On Monday, President Biden and Iraqi Prime Minister Mustafa al-Kadhimi agreed that the U.S. “combat” mission in Iraq will be over by the end of the year, but US troops will remain in the country in an advisory role.
“I think things are going well. Our role in Iraq will be…to be available to continue to train, to assist, to help, and to deal with ISIS—as it arrives. But we’re not going to be, by the end of the year, in a combat mission,” Biden told reporters alongside Kadhimi.
There are currently 2,500 U.S. troops in Iraq under the umbrella of the U.S.-led anti-ISIS coalition. It’s not clear if any troops will be pulled out of the country when the U.S. formally switches roles. A drawdown is possible, but the announcement is being interpreted as a symbolic one by most US media outlets.
The U.S. plan to formally change its role in Iraq was first reported last week. On Saturday, a report from The New York Times cited unnamed Pentagon officials who said the U.S. will remove a “small but unspecified number of the 2,500 American forces currently stationed in Iraq.”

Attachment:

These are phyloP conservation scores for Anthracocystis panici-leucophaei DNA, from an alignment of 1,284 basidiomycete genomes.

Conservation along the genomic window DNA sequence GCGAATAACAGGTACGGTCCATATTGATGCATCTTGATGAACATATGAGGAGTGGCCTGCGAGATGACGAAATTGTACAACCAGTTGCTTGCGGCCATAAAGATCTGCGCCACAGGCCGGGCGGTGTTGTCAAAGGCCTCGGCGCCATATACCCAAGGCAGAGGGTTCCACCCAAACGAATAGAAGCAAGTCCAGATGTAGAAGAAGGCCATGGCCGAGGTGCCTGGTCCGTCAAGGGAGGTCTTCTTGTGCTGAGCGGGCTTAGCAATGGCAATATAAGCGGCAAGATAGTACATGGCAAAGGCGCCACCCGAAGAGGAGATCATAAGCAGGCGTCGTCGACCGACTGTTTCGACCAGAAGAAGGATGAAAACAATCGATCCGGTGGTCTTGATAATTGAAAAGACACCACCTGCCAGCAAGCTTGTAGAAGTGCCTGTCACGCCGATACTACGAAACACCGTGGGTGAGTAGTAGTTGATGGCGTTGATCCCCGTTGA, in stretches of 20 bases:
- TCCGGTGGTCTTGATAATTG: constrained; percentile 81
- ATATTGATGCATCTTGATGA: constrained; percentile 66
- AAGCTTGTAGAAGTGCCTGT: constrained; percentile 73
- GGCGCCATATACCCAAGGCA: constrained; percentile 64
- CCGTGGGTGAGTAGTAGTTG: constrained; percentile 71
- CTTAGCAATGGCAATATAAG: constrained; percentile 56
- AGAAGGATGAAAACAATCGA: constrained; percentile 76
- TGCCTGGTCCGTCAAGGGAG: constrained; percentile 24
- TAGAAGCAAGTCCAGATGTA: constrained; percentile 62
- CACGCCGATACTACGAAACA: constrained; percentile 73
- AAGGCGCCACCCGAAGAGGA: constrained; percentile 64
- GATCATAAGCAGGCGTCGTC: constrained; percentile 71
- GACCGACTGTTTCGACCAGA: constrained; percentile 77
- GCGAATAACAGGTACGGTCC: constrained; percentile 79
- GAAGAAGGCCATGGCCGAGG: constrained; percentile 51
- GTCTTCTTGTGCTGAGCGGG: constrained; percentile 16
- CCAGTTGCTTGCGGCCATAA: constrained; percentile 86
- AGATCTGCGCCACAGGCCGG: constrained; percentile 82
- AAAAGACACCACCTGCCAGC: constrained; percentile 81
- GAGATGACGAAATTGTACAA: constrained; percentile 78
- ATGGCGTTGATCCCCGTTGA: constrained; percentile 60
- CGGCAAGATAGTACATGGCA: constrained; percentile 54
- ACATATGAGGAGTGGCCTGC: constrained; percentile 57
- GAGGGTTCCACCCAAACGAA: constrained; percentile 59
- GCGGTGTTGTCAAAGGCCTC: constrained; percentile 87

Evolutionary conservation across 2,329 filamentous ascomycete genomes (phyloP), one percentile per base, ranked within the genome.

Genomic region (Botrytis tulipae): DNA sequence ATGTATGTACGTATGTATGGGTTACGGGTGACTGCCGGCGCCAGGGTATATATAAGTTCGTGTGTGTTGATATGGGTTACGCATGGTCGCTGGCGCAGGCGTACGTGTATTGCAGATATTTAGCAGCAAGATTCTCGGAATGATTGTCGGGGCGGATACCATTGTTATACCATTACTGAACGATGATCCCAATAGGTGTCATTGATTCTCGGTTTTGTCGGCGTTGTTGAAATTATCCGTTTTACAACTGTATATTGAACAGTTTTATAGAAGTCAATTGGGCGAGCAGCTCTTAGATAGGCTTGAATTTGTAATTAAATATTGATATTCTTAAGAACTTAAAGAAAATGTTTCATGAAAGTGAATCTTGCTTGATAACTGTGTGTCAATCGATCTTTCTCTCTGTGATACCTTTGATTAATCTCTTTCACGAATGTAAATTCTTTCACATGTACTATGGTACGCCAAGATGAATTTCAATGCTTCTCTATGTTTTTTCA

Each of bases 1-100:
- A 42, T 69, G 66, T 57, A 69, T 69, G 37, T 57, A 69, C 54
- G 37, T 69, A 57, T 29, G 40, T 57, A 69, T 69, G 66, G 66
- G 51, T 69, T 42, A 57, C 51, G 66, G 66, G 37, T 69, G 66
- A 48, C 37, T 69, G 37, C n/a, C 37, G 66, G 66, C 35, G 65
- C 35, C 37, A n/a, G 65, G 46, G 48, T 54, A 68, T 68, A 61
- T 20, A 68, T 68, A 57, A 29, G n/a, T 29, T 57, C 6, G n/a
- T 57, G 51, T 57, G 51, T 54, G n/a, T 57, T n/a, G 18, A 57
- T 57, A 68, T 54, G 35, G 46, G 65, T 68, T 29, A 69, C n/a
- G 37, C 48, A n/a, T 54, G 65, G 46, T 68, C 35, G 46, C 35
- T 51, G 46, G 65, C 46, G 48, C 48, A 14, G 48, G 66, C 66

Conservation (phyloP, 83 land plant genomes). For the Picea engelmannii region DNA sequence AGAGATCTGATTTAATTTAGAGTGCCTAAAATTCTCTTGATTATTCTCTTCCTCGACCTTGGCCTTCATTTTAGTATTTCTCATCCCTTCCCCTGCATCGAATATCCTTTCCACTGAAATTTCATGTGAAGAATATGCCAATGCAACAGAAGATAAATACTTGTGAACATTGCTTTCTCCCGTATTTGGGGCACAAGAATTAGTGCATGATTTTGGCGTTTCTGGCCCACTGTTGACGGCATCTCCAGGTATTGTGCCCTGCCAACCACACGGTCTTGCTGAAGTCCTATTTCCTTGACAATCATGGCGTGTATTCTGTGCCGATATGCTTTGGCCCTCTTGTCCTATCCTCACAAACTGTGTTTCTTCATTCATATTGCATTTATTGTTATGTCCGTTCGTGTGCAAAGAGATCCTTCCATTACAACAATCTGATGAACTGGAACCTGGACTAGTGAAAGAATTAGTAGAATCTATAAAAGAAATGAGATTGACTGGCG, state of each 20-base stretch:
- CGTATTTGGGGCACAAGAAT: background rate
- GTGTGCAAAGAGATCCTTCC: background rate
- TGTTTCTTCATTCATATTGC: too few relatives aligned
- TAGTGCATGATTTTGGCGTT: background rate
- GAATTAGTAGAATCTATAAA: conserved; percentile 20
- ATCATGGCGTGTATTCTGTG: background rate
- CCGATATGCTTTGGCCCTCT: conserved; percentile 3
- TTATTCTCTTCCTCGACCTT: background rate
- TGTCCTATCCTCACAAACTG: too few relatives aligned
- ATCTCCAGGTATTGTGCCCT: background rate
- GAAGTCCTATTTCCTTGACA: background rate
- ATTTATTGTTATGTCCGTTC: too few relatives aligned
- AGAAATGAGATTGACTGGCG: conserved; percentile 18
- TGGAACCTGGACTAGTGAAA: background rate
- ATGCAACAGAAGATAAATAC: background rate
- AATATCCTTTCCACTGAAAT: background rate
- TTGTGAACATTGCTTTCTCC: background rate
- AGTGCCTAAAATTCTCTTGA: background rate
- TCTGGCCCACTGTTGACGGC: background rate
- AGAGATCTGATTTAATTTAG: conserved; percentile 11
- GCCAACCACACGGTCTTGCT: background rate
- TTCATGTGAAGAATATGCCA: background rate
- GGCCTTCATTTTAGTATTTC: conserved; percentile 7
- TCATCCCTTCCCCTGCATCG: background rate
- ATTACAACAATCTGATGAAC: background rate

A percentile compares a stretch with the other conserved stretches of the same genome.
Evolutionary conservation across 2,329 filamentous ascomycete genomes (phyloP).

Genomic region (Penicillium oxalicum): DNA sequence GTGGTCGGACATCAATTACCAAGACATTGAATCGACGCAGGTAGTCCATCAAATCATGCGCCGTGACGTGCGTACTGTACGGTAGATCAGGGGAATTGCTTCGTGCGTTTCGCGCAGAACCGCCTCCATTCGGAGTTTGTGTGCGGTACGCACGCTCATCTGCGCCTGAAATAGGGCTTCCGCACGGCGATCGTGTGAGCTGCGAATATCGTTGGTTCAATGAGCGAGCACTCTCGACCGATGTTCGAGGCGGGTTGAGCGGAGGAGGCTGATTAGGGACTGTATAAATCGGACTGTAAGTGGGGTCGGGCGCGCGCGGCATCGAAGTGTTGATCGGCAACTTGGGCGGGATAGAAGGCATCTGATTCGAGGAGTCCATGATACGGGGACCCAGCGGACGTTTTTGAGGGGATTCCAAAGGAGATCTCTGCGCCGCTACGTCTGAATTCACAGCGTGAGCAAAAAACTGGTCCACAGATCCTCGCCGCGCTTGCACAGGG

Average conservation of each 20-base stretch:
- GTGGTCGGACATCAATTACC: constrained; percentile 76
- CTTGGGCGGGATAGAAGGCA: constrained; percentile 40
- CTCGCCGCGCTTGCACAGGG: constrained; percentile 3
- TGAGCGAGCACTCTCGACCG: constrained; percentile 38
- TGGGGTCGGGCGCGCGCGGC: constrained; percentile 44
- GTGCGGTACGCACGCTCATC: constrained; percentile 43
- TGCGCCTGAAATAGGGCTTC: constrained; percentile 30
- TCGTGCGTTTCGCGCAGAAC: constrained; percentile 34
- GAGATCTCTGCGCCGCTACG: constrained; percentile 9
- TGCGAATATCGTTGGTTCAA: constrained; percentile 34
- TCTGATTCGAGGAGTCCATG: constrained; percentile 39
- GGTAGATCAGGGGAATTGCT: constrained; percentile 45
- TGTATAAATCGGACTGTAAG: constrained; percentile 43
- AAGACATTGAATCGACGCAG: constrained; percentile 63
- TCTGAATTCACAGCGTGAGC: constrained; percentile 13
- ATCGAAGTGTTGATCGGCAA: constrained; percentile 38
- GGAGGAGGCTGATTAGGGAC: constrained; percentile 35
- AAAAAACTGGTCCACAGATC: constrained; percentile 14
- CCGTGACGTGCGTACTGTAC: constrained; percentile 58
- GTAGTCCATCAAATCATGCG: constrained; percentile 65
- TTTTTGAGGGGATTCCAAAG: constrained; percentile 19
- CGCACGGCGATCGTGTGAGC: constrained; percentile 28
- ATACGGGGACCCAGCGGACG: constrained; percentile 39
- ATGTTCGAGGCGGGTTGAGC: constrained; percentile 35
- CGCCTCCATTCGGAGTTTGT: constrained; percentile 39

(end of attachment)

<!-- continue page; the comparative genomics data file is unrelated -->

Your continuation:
Kadhimi has been under intense domestic pressure to get U.S. forces to leave Iraq since he came into office in May 2020. Earlier that year, Iraq’s parliament voted unanimously to expel U.S. troops after Iranian Gen. Qasem Soleimani and Iraqi militia leader Abu Mahdi al-Muhandis were killed by a U.S. drone strike in Baghdad.
More pressure has been on Kadhimi since Biden bombed Iraqi militias in Syria and Iraq last month. The U.S. carried out similar airstrikes in Syria in February. Considering the U.S. has been bombing Iraq for 30 years, there are many elements in the country that want U.S. troops to leave, and it is unlikely that changing the label of the occupation will placate them.
This article was orignally featured at Antiwar.com and is republished with permission.